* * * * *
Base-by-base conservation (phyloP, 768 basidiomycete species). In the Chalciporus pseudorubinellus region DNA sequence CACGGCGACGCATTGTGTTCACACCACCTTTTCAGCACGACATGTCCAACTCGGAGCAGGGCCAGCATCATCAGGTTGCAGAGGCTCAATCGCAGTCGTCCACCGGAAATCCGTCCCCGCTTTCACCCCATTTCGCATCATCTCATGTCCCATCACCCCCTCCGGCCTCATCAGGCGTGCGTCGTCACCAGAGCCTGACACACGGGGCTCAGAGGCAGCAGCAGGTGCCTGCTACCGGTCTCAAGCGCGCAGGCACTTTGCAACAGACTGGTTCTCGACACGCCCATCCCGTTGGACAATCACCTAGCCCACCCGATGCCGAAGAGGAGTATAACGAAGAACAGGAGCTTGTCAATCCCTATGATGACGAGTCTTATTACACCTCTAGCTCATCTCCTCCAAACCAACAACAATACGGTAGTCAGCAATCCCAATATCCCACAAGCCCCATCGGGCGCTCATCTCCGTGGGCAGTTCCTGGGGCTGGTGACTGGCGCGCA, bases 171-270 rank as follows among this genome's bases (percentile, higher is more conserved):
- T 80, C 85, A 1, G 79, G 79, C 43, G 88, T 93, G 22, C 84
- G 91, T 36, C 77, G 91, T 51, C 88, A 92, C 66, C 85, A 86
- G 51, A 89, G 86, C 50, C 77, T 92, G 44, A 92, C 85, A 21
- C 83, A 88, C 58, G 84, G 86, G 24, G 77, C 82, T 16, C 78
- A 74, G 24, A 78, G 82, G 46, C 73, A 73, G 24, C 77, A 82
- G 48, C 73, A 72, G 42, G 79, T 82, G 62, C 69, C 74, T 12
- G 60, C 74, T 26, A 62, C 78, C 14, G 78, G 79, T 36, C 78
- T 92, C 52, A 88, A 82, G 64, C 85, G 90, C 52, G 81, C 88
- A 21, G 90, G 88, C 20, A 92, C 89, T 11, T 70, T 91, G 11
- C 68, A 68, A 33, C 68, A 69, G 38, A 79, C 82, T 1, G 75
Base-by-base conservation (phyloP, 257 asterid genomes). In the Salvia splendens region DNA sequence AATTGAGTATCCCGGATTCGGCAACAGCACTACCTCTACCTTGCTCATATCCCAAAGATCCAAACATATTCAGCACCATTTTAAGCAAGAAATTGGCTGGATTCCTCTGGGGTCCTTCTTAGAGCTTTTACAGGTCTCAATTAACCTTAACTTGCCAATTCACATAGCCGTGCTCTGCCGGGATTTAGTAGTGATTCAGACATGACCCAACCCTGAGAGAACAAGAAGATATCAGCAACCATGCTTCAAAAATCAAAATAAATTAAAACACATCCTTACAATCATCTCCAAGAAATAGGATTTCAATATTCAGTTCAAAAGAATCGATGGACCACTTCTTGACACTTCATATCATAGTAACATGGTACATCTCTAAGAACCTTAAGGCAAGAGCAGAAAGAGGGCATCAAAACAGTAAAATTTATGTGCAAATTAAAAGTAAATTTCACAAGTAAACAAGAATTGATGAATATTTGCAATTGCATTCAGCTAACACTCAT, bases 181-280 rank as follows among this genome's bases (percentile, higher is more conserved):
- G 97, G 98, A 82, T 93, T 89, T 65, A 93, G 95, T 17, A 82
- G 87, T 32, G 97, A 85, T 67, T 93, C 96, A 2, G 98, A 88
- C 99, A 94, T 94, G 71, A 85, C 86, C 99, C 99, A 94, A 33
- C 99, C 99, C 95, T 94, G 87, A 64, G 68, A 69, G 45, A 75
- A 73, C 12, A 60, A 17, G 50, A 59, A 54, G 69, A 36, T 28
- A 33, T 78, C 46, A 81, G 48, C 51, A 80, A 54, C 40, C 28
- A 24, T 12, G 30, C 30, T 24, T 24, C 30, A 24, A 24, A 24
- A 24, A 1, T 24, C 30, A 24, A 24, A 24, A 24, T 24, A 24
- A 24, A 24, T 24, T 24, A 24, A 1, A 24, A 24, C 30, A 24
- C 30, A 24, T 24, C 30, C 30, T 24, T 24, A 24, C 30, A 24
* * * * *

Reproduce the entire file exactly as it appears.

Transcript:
Base-by-base conservation (phyloP, 768 basidiomycete species). In the Chalciporus pseudorubinellus region DNA sequence CACGGCGACGCATTGTGTTCACACCACCTTTTCAGCACGACATGTCCAACTCGGAGCAGGGCCAGCATCATCAGGTTGCAGAGGCTCAATCGCAGTCGTCCACCGGAAATCCGTCCCCGCTTTCACCCCATTTCGCATCATCTCATGTCCCATCACCCCCTCCGGCCTCATCAGGCGTGCGTCGTCACCAGAGCCTGACACACGGGGCTCAGAGGCAGCAGCAGGTGCCTGCTACCGGTCTCAAGCGCGCAGGCACTTTGCAACAGACTGGTTCTCGACACGCCCATCCCGTTGGACAATCACCTAGCCCACCCGATGCCGAAGAGGAGTATAACGAAGAACAGGAGCTTGTCAATCCCTATGATGACGAGTCTTATTACACCTCTAGCTCATCTCCTCCAAACCAACAACAATACGGTAGTCAGCAATCCCAATATCCCACAAGCCCCATCGGGCGCTCATCTCCGTGGGCAGTTCCTGGGGCTGGTGACTGGCGCGCA, bases 171-270 rank as follows among this genome's bases (percentile, higher is more conserved):
- T 80, C 85, A 1, G 79, G 79, C 43, G 88, T 93, G 22, C 84
- G 91, T 36, C 77, G 91, T 51, C 88, A 92, C 66, C 85, A 86
- G 51, A 89, G 86, C 50, C 77, T 92, G 44, A 92, C 85, A 21
- C 83, A 88, C 58, G 84, G 86, G 24, G 77, C 82, T 16, C 78
- A 74, G 24, A 78, G 82, G 46, C 73, A 73, G 24, C 77, A 82
- G 48, C 73, A 72, G 42, G 79, T 82, G 62, C 69, C 74, T 12
- G 60, C 74, T 26, A 62, C 78, C 14, G 78, G 79, T 36, C 78
- T 92, C 52, A 88, A 82, G 64, C 85, G 90, C 52, G 81, C 88
- A 21, G 90, G 88, C 20, A 92, C 89, T 11, T 70, T 91, G 11
- C 68, A 68, A 33, C 68, A 69, G 38, A 79, C 82, T 1, G 75
Base-by-base conservation (phyloP, 257 asterid genomes). In the Salvia splendens region DNA sequence AATTGAGTATCCCGGATTCGGCAACAGCACTACCTCTACCTTGCTCATATCCCAAAGATCCAAACATATTCAGCACCATTTTAAGCAAGAAATTGGCTGGATTCCTCTGGGGTCCTTCTTAGAGCTTTTACAGGTCTCAATTAACCTTAACTTGCCAATTCACATAGCCGTGCTCTGCCGGGATTTAGTAGTGATTCAGACATGACCCAACCCTGAGAGAACAAGAAGATATCAGCAACCATGCTTCAAAAATCAAAATAAATTAAAACACATCCTTACAATCATCTCCAAGAAATAGGATTTCAATATTCAGTTCAAAAGAATCGATGGACCACTTCTTGACACTTCATATCATAGTAACATGGTACATCTCTAAGAACCTTAAGGCAAGAGCAGAAAGAGGGCATCAAAACAGTAAAATTTATGTGCAAATTAAAAGTAAATTTCACAAGTAAACAAGAATTGATGAATATTTGCAATTGCATTCAGCTAACACTCAT, bases 181-280 rank as follows among this genome's bases (percentile, higher is more conserved):
- G 97, G 98, A 82, T 93, T 89, T 65, A 93, G 95, T 17, A 82
- G 87, T 32, G 97, A 85, T 67, T 93, C 96, A 2, G 98, A 88
- C 99, A 94, T 94, G 71, A 85, C 86, C 99, C 99, A 94, A 33
- C 99, C 99, C 95, T 94, G 87, A 64, G 68, A 69, G 45, A 75
- A 73, C 12, A 60, A 17, G 50, A 59, A 54, G 69, A 36, T 28
- A 33, T 78, C 46, A 81, G 48, C 51, A 80, A 54, C 40, C 28
- A 24, T 12, G 30, C 30, T 24, T 24, C 30, A 24, A 24, A 24
- A 24, A 1, T 24, C 30, A 24, A 24, A 24, A 24, T 24, A 24
- A 24, A 24, T 24, T 24, A 24, A 1, A 24, A 24, C 30, A 24
- C 30, A 24, T 24, C 30, C 30, T 24, T 24, A 24, C 30, A 24